September 20th, 2013
The most recent Health Policy Brief from Health Affairs and the Robert Wood Johnson Foundation explains one of the most controversial provisions of the Affordable Care Act: the so-called Cadillac tax on generous employer-sponsored health insurance plans. Beginning in 2018 a 40 percent excise tax will be assessed on the cost of any of these plans exceeding $10,200 for individual coverage and $27,500 for family coverage. Employers, who would be responsible for paying the tax, are preparing for it by scaling back health benefit offerings or increasing workers’ deductibles or copays to avoid paying the tax. Although critics of the tax say it unfairly reduces health benefits for subscribers to these plans, particularly those with expensive chronic illnesses, proponents maintain that when consumers pay a larger share of the costs, they will be less likely to overuse care.
Topics covered in this brief include:
- What’s the background? When the Obama administration pledged that health reform would save more than $200 billion over 10 years and insure 50 million Americans, it proposed an excise tax on high-cost health plans to both help slow the rate of grown and raise some $32 billion in revenue by 2019 to pay for the newly insured. The brief explains some of the political headwinds that the tax experienced, resulting in delaying its implementation, lowering the size of the tax, and reducing the revenue expected to be raised.
- What’s the debate? In addition to help finance health reform and reduce health costs, the excise tax was designed to address the “unequal tax benefit” of excluding from taxes the value of health insurance, which encourages businesses to continue providing generous employer-based coverage. The brief describes various estimates on the amount of revenue to be raised and details some of the ways employers might shift some of the excise tax costs to employees.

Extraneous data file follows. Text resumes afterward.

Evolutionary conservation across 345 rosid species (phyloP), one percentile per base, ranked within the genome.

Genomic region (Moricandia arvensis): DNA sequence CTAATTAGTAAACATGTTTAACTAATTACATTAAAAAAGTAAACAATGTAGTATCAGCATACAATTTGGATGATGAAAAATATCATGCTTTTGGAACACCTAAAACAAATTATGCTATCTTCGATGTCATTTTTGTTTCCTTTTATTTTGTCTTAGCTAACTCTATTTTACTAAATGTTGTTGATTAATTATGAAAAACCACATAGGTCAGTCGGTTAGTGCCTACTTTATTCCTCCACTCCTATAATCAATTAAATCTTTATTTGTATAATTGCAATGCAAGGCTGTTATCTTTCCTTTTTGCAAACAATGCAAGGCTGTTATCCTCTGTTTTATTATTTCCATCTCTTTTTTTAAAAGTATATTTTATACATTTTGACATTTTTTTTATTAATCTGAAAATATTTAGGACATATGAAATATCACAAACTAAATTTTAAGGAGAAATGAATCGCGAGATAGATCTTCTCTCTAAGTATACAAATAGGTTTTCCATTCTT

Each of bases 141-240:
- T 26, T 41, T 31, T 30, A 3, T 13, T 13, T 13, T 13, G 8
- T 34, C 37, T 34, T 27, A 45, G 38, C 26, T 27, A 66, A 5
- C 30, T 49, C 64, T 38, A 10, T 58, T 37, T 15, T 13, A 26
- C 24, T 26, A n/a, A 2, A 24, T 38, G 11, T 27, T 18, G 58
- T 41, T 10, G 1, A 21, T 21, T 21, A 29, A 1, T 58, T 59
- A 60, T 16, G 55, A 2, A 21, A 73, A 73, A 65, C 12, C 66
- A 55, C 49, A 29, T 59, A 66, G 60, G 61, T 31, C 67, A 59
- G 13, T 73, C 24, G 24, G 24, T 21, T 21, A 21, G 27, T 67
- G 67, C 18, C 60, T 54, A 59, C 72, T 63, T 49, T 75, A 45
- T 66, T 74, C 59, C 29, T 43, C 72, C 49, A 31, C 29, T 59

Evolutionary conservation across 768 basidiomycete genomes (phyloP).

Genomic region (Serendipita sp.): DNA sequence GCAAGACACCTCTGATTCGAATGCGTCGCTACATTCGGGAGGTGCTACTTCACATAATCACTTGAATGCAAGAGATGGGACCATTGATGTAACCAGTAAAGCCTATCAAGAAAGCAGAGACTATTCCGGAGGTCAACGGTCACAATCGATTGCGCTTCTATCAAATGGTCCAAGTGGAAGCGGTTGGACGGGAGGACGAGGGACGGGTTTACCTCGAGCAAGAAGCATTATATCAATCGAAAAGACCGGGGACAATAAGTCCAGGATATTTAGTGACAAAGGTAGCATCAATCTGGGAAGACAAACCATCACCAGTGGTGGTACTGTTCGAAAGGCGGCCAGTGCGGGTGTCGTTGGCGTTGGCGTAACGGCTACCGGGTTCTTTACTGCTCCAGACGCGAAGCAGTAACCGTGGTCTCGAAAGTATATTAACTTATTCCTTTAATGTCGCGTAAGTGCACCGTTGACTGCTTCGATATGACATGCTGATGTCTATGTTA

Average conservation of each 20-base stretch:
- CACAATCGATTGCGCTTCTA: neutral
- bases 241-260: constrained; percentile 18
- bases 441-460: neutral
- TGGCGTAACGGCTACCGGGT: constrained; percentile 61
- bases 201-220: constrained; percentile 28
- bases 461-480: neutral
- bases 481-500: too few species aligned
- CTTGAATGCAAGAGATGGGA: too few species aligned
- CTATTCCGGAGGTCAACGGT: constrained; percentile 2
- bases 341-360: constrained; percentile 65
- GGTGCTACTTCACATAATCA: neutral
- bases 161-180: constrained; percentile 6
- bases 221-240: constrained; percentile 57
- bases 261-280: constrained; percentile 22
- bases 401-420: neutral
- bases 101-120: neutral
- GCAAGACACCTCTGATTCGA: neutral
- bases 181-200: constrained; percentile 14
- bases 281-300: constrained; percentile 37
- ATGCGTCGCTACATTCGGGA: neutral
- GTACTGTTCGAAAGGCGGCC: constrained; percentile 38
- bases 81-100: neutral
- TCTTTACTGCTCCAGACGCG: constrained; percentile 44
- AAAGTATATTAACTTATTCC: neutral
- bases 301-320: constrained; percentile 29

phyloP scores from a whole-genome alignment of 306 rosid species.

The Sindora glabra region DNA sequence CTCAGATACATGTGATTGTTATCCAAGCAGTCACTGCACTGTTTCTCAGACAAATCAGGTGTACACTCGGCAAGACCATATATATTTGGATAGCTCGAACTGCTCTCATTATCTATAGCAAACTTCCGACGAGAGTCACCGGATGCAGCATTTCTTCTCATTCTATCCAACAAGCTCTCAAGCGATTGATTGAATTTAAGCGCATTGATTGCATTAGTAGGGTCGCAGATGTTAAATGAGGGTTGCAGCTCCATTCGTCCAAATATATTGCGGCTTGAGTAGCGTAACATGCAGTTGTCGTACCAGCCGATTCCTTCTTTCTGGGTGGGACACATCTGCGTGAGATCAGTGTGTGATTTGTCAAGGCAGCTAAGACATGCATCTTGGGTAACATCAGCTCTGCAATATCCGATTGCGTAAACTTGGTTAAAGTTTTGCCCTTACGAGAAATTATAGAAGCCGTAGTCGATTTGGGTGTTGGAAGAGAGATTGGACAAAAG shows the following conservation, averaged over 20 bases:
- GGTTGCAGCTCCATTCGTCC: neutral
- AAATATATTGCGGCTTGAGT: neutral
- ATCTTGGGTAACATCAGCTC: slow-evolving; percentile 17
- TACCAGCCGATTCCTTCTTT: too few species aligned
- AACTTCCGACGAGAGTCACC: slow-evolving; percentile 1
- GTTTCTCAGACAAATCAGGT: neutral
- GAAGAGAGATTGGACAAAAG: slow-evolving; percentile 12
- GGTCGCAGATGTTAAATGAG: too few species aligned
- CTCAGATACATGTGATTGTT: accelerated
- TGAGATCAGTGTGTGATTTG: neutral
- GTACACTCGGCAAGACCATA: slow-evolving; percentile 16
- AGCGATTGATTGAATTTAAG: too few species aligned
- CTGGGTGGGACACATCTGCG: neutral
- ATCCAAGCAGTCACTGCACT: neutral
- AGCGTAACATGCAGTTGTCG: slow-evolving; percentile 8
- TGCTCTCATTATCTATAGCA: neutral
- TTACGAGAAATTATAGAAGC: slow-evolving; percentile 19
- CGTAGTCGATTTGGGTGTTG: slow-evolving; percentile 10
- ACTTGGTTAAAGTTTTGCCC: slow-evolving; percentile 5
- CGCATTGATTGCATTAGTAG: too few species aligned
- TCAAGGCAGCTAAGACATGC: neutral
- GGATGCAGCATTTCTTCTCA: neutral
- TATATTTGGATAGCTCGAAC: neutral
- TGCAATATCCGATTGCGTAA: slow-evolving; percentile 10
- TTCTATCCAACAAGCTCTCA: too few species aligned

- What’s next? Since the excise tax will not take effect until 2018, it will be some time before policy makers determine whether it will work as intended to achieve its dual goals of both raising revenue to fund health coverage expansion nationwide and lowering health care costs. Still, lawmakers from both parties and many policy makers agree that the excise tax should make employers and employees pay much closer attention to their medical spending over the long run.
About Health Policy Briefs. Health Policy Briefs are aimed at policy makers, congressional staffers, and others needing short, jargon-free explanations of health policy basics. The briefs, which are reviewed by experts in the field, include competing arguments on policy proposals and the relevant research supporting each perspective.
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